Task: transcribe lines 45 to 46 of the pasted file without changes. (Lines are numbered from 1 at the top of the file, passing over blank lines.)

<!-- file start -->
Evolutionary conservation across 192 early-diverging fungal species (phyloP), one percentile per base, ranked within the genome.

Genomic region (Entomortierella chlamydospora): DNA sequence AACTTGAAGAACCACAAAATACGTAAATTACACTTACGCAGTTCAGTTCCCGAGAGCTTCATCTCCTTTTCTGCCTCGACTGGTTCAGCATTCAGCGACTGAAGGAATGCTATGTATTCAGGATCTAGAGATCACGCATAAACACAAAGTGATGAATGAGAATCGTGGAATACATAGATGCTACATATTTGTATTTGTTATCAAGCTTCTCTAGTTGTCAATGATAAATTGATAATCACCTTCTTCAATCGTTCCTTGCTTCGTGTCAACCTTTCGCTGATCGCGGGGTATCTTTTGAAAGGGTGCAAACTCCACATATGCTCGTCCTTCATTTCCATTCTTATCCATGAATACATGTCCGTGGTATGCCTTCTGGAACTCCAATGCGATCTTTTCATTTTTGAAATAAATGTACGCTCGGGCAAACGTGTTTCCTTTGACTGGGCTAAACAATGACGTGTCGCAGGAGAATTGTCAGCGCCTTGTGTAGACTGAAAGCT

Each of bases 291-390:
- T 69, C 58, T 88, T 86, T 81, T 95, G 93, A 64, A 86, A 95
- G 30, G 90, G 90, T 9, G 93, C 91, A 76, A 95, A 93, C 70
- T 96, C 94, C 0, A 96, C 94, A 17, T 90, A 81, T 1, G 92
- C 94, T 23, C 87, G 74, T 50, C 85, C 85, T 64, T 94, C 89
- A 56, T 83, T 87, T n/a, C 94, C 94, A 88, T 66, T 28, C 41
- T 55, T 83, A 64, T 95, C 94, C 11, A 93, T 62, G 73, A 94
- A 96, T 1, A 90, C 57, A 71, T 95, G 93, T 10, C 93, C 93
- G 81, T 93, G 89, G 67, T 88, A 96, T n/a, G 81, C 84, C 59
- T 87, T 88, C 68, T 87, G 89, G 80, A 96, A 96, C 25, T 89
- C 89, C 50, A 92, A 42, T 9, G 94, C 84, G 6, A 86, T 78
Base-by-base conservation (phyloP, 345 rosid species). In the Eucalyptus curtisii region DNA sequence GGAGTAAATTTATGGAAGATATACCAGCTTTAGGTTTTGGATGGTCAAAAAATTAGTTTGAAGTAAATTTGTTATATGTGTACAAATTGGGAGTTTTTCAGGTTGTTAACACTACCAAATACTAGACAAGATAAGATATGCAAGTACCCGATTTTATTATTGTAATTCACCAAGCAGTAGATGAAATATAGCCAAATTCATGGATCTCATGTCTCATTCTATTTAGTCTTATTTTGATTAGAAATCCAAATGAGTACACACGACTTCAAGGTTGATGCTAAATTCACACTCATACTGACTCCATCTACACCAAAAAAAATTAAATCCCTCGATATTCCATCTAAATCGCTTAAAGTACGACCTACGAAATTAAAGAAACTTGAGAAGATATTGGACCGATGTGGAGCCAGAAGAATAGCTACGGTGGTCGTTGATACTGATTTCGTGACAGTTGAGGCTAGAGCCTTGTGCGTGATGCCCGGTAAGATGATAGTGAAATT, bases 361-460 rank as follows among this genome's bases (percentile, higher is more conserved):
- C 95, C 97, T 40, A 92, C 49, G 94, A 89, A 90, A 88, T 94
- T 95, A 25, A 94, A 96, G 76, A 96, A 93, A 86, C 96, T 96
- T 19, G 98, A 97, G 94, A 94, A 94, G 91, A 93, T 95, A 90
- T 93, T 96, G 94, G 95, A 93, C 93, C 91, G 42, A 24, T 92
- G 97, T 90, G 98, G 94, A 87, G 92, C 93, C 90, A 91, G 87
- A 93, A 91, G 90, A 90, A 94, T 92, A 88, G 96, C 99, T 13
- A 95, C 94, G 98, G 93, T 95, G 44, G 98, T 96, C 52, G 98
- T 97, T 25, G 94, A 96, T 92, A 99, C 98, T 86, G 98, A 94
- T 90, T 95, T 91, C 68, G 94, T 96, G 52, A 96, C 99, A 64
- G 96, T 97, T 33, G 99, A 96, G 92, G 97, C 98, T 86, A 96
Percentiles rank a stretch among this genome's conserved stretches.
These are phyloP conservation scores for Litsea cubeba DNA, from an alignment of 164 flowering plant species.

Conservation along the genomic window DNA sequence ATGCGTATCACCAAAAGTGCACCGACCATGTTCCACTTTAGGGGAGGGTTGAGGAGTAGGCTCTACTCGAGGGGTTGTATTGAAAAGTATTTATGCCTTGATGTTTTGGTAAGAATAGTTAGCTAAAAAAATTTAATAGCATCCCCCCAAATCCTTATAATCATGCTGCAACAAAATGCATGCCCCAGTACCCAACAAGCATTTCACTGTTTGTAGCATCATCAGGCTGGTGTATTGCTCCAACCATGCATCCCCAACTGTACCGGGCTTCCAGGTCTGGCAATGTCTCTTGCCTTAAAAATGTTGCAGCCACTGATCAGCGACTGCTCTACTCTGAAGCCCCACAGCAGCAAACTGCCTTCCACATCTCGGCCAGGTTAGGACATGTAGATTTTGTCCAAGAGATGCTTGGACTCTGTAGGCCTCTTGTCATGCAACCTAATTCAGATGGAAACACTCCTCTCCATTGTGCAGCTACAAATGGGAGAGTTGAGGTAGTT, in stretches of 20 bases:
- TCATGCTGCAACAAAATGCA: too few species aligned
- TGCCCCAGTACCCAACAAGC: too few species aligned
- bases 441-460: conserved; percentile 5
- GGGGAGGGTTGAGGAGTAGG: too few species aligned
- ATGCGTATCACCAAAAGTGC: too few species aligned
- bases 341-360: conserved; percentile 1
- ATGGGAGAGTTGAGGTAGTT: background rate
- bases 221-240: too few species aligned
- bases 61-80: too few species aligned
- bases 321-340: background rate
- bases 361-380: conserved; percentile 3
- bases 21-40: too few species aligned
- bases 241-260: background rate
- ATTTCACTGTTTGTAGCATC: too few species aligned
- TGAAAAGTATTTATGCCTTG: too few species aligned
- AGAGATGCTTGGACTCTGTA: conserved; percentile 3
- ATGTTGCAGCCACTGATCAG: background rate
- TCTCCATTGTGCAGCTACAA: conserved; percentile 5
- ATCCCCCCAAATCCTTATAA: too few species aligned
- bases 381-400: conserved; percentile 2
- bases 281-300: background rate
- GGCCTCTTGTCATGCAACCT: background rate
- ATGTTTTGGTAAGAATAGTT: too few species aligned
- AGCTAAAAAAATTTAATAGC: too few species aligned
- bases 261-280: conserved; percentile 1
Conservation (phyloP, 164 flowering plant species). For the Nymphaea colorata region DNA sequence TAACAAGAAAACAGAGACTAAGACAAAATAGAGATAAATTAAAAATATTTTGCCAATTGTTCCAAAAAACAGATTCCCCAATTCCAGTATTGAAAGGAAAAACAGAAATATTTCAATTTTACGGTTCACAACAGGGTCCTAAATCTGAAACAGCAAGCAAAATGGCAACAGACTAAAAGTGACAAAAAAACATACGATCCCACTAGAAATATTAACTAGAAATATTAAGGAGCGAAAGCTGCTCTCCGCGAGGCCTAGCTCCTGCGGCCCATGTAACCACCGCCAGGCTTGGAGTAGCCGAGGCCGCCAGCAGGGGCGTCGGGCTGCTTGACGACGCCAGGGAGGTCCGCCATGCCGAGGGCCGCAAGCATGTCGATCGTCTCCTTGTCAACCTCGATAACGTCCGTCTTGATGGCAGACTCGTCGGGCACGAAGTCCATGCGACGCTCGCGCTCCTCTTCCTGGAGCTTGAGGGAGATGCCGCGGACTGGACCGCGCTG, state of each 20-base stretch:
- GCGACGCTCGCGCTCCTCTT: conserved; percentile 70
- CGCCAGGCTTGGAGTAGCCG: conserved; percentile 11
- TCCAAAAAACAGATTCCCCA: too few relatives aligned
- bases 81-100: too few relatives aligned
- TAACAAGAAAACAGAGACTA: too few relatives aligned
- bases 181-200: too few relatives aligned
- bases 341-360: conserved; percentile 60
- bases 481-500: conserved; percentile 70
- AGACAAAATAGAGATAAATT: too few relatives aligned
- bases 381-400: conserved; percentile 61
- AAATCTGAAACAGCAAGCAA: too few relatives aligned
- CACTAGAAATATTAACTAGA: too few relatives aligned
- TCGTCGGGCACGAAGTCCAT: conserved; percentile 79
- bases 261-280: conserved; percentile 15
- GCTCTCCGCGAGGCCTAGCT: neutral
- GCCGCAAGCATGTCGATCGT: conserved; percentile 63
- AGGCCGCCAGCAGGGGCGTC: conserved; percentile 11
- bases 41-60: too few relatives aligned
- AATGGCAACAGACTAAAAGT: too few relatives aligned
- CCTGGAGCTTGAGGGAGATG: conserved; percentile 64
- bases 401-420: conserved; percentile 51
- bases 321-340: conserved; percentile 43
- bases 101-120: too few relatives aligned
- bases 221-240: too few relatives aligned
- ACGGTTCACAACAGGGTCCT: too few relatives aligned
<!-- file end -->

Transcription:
- TCTCCATTGTGCAGCTACAA: conserved; percentile 5
- ATCCCCCCAAATCCTTATAA: too few species aligned